Users of iOS devices will find themselves with a new software update to install, thanks to a certificate validation flaw in the mobile popular OS. While Apple provides very little information when disclosing security issues, the company said that an attacker with a ‘privileged network position could capture or modify data in sessions protected by SSL/TLS.
Although Apple is very close to being done with iOS 7.1, iPhone users may have to wait a little longer to finally get their hands on an update. One of 9to5Mac’s sources says that the final version of iOS 7.1 won’t be available until March and that it won’t include any secret surprises that we weren’t expecting. Instead it will include “some user-interface tweaks in the Phone app, an improved Calendar app, speed improvements, and numerous bug-fixes,” 9to5Mac writes.
The National Football League announced this morning the NFL Now application for iOS, Android, and Windows devices. The app will bring football fans closer to the gridiron action, thanks to dynamically personalized information on your favorite team, customizable news feeds, and highlights from across the league. Think of it like the NFL Mobile app on steroids. Fans will also have access to the “deepest vault of on-demand video content” that’s ever been offered by the NFL.
Awards nights tend to give rise to slews of app tie-ins, and for this year’s Grammys, SoundHound’s tossing its hat in the ring. In addition to being able to recognize songs by “listening” to them, the refreshed app comes with a dedicated page for the event that currently lists performers and nominees.Anyone who clicks SoundHound’s orange button during the live broadcast on Sunday night, though, will see real-time info, the list of winners and relevant Twitter posts instead.
If you’ve been experiencing random crashes on your iPhone or iPad since you updated to iOS 7, you’re certainly not alone. Apple is aware of a bug that randomly reboots iOS 7 devices, and the company has told Mashable that the problem will be fixed “in an upcoming software update.” Continue reading
Typing on an iPhone could get faster soon, but with a few caveats. The @evleaks Twitter account has released an image of something called SwiftKey Note, an apparent note-taking app for iOS that integrates SwiftKey’s popular phrase-prediction keyboard.
This is the first hint that SwiftKey’s replacement keyboard could be coming to iOS. It’s been popular on Android for its prediction and improved correction features, and even more popular since it released SwiftKey Flow, which lets you input words by sliding your finger across the keyboard.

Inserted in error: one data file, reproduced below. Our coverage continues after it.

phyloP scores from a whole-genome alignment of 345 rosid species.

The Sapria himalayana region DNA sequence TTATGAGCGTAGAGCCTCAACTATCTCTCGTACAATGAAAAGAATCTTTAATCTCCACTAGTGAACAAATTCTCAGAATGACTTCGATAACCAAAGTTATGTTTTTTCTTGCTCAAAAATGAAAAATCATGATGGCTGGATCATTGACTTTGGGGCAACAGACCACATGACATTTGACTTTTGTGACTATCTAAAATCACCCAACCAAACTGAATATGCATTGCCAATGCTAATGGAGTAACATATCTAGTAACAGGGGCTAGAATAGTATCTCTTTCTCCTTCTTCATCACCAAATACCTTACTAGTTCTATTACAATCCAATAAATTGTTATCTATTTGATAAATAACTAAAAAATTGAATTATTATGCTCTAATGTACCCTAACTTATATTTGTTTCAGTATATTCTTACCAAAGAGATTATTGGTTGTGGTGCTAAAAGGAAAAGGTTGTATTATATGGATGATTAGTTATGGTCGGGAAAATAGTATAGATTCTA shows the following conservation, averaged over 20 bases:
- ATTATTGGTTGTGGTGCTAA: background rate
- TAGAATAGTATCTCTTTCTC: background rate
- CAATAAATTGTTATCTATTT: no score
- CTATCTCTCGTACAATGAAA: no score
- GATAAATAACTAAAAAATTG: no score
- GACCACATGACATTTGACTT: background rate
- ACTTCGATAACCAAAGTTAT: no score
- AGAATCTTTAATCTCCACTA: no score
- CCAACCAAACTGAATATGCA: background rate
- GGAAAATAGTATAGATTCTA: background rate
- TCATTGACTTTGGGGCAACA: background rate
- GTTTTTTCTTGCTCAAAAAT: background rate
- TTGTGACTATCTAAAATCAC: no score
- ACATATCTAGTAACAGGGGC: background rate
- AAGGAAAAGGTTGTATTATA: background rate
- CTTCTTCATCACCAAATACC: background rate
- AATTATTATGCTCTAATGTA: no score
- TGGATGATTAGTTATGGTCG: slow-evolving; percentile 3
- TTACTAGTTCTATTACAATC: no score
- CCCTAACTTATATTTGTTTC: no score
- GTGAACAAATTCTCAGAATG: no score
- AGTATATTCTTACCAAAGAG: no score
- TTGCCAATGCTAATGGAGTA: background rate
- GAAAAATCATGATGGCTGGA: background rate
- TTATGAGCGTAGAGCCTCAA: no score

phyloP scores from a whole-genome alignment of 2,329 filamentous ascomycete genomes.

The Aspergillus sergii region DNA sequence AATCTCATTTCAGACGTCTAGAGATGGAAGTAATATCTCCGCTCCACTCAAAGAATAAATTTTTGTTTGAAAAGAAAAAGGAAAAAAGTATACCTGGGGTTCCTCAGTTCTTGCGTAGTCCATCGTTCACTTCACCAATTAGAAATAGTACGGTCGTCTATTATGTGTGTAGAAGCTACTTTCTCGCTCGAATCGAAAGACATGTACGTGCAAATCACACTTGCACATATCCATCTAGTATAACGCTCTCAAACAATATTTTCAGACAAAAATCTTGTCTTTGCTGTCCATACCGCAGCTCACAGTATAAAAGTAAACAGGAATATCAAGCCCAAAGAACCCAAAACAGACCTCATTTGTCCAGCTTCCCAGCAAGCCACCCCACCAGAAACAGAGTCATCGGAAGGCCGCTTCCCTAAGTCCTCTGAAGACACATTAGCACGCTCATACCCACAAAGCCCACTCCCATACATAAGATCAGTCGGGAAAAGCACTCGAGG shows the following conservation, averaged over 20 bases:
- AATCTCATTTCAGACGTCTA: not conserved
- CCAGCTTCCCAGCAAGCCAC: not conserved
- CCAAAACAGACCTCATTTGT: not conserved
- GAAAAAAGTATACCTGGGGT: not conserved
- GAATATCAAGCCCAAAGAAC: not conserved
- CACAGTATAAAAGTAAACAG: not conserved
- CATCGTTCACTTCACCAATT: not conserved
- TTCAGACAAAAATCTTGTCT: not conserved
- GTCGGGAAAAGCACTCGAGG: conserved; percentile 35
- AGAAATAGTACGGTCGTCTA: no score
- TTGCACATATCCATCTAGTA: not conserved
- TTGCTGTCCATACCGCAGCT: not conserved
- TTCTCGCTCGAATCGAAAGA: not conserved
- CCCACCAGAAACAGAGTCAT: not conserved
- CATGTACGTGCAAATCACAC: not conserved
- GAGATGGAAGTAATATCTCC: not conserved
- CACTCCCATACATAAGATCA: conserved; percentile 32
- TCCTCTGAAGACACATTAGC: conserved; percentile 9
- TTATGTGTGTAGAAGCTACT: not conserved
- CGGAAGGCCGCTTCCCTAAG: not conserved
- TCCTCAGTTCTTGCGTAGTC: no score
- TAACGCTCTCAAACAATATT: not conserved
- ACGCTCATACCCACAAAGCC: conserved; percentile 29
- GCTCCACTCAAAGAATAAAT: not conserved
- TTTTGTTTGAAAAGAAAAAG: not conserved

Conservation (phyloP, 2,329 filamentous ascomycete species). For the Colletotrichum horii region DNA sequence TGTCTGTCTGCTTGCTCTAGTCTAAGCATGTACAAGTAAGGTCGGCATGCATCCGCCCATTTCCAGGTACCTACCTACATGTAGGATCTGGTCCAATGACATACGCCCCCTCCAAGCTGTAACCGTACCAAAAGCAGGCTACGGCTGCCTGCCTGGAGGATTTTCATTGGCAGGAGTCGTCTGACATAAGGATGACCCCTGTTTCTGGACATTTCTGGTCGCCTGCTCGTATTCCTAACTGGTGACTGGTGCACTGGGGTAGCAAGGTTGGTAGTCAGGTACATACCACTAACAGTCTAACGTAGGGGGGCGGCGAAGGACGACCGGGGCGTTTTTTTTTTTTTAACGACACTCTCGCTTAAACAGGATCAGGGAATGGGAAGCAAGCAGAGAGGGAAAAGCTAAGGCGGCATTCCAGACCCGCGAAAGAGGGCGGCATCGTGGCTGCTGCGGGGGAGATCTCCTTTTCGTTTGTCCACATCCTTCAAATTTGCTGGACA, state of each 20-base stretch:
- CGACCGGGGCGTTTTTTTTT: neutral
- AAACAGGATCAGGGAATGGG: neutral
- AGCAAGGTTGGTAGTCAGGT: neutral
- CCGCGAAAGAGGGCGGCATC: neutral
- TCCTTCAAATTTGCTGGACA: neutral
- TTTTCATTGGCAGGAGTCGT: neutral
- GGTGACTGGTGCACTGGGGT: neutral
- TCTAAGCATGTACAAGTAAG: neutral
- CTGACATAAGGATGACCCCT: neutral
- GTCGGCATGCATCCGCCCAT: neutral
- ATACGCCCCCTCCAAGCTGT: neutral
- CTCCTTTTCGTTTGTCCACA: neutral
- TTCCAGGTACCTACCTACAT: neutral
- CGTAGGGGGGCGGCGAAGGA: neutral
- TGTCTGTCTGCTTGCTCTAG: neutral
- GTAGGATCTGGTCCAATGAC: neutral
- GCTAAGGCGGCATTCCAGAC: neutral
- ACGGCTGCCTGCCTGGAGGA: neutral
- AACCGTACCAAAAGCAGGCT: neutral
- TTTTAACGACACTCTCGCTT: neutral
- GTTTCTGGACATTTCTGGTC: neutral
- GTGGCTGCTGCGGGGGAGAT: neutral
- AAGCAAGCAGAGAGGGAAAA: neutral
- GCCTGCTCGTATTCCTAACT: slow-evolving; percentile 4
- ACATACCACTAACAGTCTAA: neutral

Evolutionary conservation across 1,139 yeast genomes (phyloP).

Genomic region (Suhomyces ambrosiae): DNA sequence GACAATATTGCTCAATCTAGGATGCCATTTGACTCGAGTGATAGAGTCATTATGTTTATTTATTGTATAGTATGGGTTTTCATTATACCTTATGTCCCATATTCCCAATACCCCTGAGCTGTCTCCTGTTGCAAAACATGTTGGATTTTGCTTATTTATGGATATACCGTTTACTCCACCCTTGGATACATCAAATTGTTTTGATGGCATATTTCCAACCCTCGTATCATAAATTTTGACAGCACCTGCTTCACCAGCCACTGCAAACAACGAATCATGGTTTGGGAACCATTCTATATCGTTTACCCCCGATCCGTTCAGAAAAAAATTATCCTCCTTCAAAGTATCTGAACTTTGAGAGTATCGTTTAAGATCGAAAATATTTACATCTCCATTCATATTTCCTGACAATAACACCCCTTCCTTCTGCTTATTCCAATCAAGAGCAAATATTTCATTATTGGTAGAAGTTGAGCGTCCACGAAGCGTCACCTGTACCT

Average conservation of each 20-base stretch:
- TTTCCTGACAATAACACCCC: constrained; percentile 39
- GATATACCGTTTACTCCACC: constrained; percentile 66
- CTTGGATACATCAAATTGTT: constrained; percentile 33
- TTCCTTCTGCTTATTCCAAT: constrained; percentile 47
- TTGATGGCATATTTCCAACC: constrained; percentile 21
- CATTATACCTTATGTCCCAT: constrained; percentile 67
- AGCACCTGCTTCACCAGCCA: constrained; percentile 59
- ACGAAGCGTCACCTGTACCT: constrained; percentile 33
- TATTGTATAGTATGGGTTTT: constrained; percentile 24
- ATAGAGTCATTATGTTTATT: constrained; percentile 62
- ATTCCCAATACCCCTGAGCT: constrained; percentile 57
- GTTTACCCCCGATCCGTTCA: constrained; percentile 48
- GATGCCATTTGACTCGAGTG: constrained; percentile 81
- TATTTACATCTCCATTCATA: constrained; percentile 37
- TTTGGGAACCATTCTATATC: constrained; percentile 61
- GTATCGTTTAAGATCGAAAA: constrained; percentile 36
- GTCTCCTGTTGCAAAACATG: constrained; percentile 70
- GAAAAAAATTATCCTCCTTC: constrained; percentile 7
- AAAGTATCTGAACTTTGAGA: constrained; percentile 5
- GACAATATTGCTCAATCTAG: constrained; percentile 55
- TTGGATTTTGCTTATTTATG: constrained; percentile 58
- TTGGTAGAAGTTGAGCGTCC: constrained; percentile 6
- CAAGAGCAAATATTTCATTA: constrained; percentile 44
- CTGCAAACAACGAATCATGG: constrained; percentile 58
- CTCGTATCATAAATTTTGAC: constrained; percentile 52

Google just released an iOS version of its Google Play Movies & TV app. You can use it to stream your existing content, but you won’t be able to make purchases.
The app is designed for both iPhone and iPad. Streaming video only works on WiFi at the moment. Chromecast owners on iOS can celebrate yet another option for streaming video to their HDMI dongle.
Earlier today, Google updated Chrome for Android and iOS and brought new features to each, including the big one for both platforms: data compression. Additionally, Android received new webapp shortcuts and iOS now has access to Google Translate on web pages.
The data compression works the same way that other mobile browsers like Opera have been doing for a while. Google will compress web sites before sending them along to your phone in order to reduce data consumption. The Google Translate option for iOS will translate web pages in the same way the Android version has been since July.
Pandora has always tried to introduce its listeners to new music, and today it’s launching yet another way of doing that. On both its iOS and Android apps, Pandora will now recommend new stations for listeners based on artists it thinks they might like. As with individual stations, Pandora says its choices will get better over time as it learns more and more about whoever’s listening. Up to six recommendations will appear at a time, and Pandora says they’ll be based on each listener’s current interests.
Razer has released its own body-tracking wristband called the Nabu. It’s odd to see a wearable lifestyle product emerge from a company best known for fancy gaming accessories and pricey gaming laptops. The Nabu is actually a product that should make other wearable-makers pay attention. For one, though it does track your steps and sleep, it’s more than just a body monitor. It also functions like a smartwatch by pairing to your phone and serving you notifications from connected web services.